The field of journalism has experienced dramatic changes over the last decade, but one thing remains constant: the need for talented writers to bring their stories to life in print, on TV, and on the web. Becoming a journalist is a great way to get out of the house every day and have some structured goals.
However, being a journalist can be difficult for people who have not had any experience in the field before. Journalism can be a fun and exciting field if you’re just starting your career. If you’re just starting out in the field or looking to make your next career move,
Here are 10 tips for new journalists from Lucia Loffredo-
Always Check Your Sources
As a journalist, it’s crucial to always double-check your sources and make sure they are reputable. This will help you maintain your credibility, because it shows that you have taken all possible steps to prevent any inaccuracies from showing up in your work.
However, there is such a thing as being too thorough—if you find yourself spending more time fact-checking than writing, perhaps it’s time to get some help.
Build Relationships With Reporters
As a new journalist, you’ll need to get your name out there. Reporters will respond better to you if they know who you are. So, be friendly, introduce yourself when they come into work and connect with them on social media if possible.
Before pitching them a story idea, make sure that it fits their beat and that they write about it often. Also, ask if there’s anything else you can do for them in exchange for writing about your business or company.
Set Up A Schedule And Stick To It
Creating a consistent writing schedule is vital if you want to be a good journalist. It’s okay to take some time off occasionally, but you should set specific days and times when you write.
If you want to be a journalist, you’re going to have to learn how to report things on a deadline. To do that, your best bet is learning how to set up and stick to a schedule—your own schedule, not one dictated by someone else.
When you’re reporting a story, it’s easy to get caught up in interviewing sources and taking notes. The best way to stay organized is to keep a list of your tasks—phone calls, emails, interviews—and check them off as you complete them. This will give you a sense of satisfaction and accomplishment (which you can bask in) and help keep your focus.
Treat Every Assignment Like An Opportunity For Self-Education
Self-education is a powerful tool—it can give you a deeper understanding of your subject, or it can make you better at your job. But sometimes, it’s hard to justify spending time self-educating when there are tasks that need to be completed.
However, if you treat every assignment as an opportunity to become a better writer and journalist, then you won’t feel any guilt over learning during your working hours.
Write Persuasive And Insightful Headlines
Headlines are a journalist’s most powerful tool. They can help sell your story, boost clicks, and influence public opinion. In fact, compelling headlines that capture your audience’s attention may be one of journalism’s best kept secrets to success.
Stay Positive And Pat Yourself On The Back When You Achieve Something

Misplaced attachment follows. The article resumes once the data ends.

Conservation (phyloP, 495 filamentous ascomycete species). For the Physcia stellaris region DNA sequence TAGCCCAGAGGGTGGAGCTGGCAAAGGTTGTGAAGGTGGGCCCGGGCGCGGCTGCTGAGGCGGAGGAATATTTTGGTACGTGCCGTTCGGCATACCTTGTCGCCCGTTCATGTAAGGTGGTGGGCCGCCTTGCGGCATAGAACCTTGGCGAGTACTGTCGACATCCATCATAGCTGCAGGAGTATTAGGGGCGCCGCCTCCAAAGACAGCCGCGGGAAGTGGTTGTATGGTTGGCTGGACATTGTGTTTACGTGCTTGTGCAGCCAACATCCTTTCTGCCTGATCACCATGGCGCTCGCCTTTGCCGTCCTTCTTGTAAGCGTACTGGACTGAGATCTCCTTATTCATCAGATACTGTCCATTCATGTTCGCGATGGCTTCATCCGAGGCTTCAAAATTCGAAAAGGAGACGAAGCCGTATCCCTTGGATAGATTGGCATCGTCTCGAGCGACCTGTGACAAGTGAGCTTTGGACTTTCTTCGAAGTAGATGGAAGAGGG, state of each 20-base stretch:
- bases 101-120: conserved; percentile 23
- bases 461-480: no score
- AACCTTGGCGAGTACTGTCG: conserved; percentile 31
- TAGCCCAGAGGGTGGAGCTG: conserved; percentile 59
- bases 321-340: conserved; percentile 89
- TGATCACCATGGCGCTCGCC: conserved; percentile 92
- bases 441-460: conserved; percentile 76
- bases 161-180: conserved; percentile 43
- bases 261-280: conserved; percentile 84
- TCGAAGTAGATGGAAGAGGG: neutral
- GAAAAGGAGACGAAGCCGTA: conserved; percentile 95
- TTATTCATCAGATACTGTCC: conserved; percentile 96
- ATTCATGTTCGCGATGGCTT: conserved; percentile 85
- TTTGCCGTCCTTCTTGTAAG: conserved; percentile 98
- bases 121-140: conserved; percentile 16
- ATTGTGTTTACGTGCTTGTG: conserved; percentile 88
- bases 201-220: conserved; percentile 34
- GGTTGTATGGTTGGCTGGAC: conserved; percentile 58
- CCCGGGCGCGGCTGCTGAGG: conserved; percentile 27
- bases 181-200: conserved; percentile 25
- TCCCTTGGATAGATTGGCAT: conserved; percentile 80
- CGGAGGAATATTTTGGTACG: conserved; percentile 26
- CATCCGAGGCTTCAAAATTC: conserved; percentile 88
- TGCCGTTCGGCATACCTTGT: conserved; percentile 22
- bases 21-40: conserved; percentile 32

When you’re learning how to be a journalist, there are going to be good days and bad days. But, it’s important to stay positive and congratulate yourself on your accomplishments.
The media industry is full of competition, but that doesn’t mean you can’t set yourself apart by remaining upbeat. If you’re looking to succeed as a new journalist, it’s important to recognize that success takes time.
Be honest with yourself and others
Part of being a good journalist is knowing when and how to work with an editor. You should be honest with yourself and others about your capabilities as well as your willingness to tackle a task.
Don’t be afraid to ask questions if you don’t understand something, but also be aware that many experienced journalists may still find it difficult to clearly explain what they do all day.
Be active on social media
The more active you are on social media (Twitter, Facebook, Pinterest), the better your chances of being discovered by a potential employer. If a news outlet sees your content and likes what they see, you could be hired as an intern or even an employee. It’s also important to stay active when it comes to searching out opportunities. It doesn’t hurt to leave notes at local newspapers saying you’re looking for an internship or even just feedback on one of your articles.
Listen to the experts
It’s always a good idea to listen to those who’ve been doing what you want to do for years. It might be old advice, but nothing beats firsthand experience when it comes to learning. Be sure to ask questions and take in as much information as possible during your first few months in journalism.
Whether you’re just starting out or you’ve been in this business for a while, it’s always good to find ways to improve your work—and the workflow. These ten tips will hopefully give you some insight into how a pro gets things done, and can help you develop your own process for doing something better, whether you want to become an everyday journalist or just want to get your thoughts on paper more efficiently.